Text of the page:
After being paused for nearly a year, work is again underway at the Lavna universal port with a first aim to boost Russia’s coal export.
Last fall, the entire construction project at Lavna outside Murmansk was said to be in jeopardy as Russia’s coal export to Europe declined sharply from 2019 to 2020. Building the railway line on the west side of the Kola Bay stopped, and little happened on the seafront.
But Europe’s green energy wave seems unsuited in the short-term to provide stable renewables to the electricity grid, so coal-fired power plants again get a boost. And so do global coal prices. At least for the winter to come.
Last week, excavators were again brought in, and the construction of housing for the workers that will build the port facilities is now in full swing.
Up to 1,000 people will in the peak construction phase be engaged on-site, according to the Government of Murmansk region. While the original plan said 18 million tons of coal would be exported from Lavna annually starting in 2022, the updated timeline now says the railway is to be completed by 2023 and full export output will come the following year.
Lavna coal export terminal is one of several large construction projects planned for the prestigious Murmansk transport hub. Visiting the site, governor Andrey Chibis said next step will be the Tuloma terminal, a port facility for transshipment of mineral fertilizers from the mining companies in Kovdor and Kirovsk on the Kola Peninsula.
Focus on Asian markets
Both fertilizer and coal are currently reloaded from railway to bulk carriers at two dedicated port facilities in the central harbor of Murmansk city. The new terminals under the Murmansk transport hub project are both on the west side of the Kola bay.
While most coal exported on ships from Murmansk until now has sailed west to the European markets, the regional government underlines that the new transport hub in the future also will facilitate shipping towards Asian markets via the Northern Sea Route.
In parallel to the coal terminal, plans do exist to build a port terminal for other types of cargo, including containers.
Rosatom chief Aleksei Likhachev in early August said “there is a huge interest in the international business community” to develop an Arctic transport corridor for containers. Rosatom has over the past years actively worked with plans for container shipments on the Northern Sea Route and create a new seaport in Murmansk connected to Russia’s railway network.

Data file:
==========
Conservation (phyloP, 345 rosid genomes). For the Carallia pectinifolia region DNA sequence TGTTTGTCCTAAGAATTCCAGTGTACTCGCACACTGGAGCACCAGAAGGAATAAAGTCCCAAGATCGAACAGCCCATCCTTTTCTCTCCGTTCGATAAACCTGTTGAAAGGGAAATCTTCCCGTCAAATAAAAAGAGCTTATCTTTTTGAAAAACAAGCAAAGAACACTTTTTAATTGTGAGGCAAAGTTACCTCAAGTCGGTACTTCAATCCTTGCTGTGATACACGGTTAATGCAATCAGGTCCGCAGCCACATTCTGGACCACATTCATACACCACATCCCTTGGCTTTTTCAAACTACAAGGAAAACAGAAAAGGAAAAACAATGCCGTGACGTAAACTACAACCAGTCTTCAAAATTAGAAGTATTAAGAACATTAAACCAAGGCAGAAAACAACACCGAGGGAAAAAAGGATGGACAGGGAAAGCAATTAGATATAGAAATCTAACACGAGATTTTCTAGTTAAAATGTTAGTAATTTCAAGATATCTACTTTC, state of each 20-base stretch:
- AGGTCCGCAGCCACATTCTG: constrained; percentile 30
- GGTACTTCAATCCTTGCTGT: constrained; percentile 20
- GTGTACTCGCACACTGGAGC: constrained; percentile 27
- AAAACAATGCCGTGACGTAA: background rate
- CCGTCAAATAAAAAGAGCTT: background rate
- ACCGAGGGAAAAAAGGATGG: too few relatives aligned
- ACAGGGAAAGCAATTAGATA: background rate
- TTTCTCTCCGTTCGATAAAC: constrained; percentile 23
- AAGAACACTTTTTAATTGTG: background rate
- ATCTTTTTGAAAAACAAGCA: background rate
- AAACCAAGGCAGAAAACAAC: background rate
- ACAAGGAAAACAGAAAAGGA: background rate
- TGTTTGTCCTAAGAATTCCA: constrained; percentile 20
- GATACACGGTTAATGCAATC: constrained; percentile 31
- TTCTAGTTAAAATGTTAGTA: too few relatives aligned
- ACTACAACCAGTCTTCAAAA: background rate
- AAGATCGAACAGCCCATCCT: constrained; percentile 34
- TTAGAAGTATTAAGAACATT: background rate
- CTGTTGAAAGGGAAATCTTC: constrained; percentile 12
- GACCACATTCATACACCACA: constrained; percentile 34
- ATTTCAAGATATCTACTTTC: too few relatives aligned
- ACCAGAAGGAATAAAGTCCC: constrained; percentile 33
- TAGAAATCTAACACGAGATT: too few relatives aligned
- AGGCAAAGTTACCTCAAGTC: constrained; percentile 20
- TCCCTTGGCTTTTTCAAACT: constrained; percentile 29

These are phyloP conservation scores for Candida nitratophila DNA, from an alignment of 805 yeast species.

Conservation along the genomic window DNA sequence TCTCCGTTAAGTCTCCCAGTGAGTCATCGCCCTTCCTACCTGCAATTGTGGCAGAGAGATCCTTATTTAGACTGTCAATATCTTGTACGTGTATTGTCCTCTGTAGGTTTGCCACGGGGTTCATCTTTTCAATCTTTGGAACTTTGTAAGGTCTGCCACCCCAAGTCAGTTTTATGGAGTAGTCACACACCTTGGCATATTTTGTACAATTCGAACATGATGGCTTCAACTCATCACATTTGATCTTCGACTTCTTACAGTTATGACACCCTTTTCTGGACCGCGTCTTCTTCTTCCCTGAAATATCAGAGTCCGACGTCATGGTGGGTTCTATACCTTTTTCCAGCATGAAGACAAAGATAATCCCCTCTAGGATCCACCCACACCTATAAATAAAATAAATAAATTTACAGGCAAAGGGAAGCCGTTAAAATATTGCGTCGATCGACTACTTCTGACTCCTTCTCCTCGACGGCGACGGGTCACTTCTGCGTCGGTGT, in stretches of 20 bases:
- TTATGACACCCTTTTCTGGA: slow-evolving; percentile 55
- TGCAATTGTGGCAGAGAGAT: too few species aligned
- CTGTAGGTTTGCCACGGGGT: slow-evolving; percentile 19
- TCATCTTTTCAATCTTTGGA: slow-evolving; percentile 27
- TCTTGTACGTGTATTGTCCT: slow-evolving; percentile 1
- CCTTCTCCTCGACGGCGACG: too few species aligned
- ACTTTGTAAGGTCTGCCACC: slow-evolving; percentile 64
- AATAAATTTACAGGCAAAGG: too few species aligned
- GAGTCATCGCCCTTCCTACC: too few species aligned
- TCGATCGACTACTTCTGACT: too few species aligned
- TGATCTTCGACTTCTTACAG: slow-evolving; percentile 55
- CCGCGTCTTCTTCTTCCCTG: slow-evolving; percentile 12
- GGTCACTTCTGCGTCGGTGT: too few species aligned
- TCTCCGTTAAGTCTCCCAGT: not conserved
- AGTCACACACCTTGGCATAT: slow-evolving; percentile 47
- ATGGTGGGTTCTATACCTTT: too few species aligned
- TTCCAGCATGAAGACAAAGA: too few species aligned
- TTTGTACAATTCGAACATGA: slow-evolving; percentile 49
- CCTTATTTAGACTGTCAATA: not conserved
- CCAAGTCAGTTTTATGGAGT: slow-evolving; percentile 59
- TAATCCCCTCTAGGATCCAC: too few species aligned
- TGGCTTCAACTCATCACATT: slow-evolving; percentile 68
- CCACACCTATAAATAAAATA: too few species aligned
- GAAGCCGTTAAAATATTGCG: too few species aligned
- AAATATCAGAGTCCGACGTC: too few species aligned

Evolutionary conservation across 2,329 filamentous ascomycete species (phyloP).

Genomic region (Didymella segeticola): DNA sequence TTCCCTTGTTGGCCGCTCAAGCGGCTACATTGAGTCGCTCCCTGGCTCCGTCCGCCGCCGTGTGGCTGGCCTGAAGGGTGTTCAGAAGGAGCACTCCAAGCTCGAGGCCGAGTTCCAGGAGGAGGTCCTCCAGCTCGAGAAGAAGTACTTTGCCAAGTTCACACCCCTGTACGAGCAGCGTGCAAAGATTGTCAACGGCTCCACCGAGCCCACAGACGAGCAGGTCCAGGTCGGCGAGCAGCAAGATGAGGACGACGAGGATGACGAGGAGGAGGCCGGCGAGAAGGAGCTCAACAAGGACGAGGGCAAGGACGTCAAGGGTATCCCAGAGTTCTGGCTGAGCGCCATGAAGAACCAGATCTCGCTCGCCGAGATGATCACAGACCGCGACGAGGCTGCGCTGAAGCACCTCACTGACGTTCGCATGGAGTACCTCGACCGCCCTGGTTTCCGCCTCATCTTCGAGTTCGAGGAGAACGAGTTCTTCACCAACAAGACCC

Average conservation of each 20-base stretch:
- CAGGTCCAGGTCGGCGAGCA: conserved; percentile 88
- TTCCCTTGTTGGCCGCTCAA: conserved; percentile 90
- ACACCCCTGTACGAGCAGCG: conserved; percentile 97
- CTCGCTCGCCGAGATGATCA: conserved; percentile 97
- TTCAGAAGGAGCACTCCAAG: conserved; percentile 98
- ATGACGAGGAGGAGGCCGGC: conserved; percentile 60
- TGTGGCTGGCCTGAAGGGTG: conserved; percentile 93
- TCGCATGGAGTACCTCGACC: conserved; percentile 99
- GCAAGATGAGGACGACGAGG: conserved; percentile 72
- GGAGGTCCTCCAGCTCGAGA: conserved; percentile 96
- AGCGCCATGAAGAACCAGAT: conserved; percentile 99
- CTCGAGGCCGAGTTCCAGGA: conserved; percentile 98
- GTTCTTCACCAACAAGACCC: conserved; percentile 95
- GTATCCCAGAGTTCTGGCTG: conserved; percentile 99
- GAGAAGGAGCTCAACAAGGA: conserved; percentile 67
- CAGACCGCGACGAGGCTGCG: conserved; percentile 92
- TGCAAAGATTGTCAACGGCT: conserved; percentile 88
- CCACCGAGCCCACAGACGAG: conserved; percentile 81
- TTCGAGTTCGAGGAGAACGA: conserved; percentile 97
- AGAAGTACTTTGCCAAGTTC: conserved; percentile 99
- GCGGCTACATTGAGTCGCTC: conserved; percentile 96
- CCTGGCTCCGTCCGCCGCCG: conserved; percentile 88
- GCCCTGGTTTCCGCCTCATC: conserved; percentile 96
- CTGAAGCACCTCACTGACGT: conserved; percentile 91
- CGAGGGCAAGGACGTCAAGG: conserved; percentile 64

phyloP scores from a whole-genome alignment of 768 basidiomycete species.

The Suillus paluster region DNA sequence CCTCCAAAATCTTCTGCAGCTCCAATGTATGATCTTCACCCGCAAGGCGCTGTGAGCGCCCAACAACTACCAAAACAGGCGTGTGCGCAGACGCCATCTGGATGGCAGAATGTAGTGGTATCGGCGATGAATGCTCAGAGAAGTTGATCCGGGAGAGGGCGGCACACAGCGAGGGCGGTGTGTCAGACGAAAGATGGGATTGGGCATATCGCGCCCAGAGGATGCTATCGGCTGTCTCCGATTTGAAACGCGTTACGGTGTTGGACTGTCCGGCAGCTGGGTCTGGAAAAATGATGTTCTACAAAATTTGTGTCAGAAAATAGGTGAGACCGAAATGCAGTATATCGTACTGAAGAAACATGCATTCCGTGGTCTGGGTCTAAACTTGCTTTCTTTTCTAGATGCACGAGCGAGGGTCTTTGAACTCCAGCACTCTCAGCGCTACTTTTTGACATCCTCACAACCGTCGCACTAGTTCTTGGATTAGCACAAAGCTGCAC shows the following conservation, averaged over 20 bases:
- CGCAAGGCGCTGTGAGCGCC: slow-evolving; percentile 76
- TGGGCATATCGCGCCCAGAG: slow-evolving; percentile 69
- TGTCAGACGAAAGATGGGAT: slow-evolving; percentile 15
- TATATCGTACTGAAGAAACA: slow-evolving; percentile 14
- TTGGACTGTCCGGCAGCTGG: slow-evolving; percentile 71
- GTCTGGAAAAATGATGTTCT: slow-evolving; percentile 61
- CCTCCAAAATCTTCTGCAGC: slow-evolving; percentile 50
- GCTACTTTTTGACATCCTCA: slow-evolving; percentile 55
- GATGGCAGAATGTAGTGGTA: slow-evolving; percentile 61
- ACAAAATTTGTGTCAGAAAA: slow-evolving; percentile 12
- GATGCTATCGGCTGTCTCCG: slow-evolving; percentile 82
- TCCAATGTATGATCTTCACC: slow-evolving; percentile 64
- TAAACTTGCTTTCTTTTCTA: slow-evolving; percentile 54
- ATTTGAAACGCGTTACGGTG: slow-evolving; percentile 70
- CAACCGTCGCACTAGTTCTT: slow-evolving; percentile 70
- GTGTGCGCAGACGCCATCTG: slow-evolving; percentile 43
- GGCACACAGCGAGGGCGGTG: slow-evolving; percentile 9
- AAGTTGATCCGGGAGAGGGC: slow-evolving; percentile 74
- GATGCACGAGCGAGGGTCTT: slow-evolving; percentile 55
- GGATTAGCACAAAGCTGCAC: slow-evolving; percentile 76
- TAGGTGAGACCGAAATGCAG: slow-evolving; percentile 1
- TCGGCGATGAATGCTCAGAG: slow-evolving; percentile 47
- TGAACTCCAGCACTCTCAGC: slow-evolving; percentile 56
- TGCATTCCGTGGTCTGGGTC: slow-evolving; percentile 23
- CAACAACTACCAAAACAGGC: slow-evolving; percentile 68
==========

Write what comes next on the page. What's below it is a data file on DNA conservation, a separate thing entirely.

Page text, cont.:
The state nuclear corporation’s subsidiary company Rosatomflot is currently in the process of building a fleet of five LK-60 reactor-powered icebreakers to replace the aging fleet of Soviet-built vessels. In addition, the building of the first even larger Lider icebreaker is underway at the Zvezda shipyard in Russia’s Far East. A total of three Lider icebreakers are planned, with the first to set sail in 2027 providing for year-around shipping from Murmansk to Asia via the Arctic.
Infrastructure projects to create 25,000 jobs
For Murmansk region, new port terminals are part of a larger industrialization plan intended to create up to 25,000 new jobs. Governor Andrey Chibis said in a statement on Monday that he has 141 different projects on his notebook to be implemented.
“First of all, these projects are new jobs for us,” the governor underlined. He is well aware that the largest construction project currently happening in his region, Novatek´s yard in Belokamenka for supporting the Arctic LNG, for the most has fly-in, fly-out commuters from Central Asian republics and China.
Related stories from around the North:
Greenland: Greenlandic government suspends oil exploration over climate concerns, Eye on the Arctic
Norway: Hungry for more oil, Norway aims for €36 billion investments in new fields, The Independent Barents Observer
Russia: New coal terminal project underway in Arctic Russia, The Independent Barents Observer
Sweden: Sweden’s solar industry sees bright future despite shrinking subsidies, Radio Sweden
United States: Alaska’s Northwest Arctic Borough gets $2 million tribal energy grant, Alaska Public Media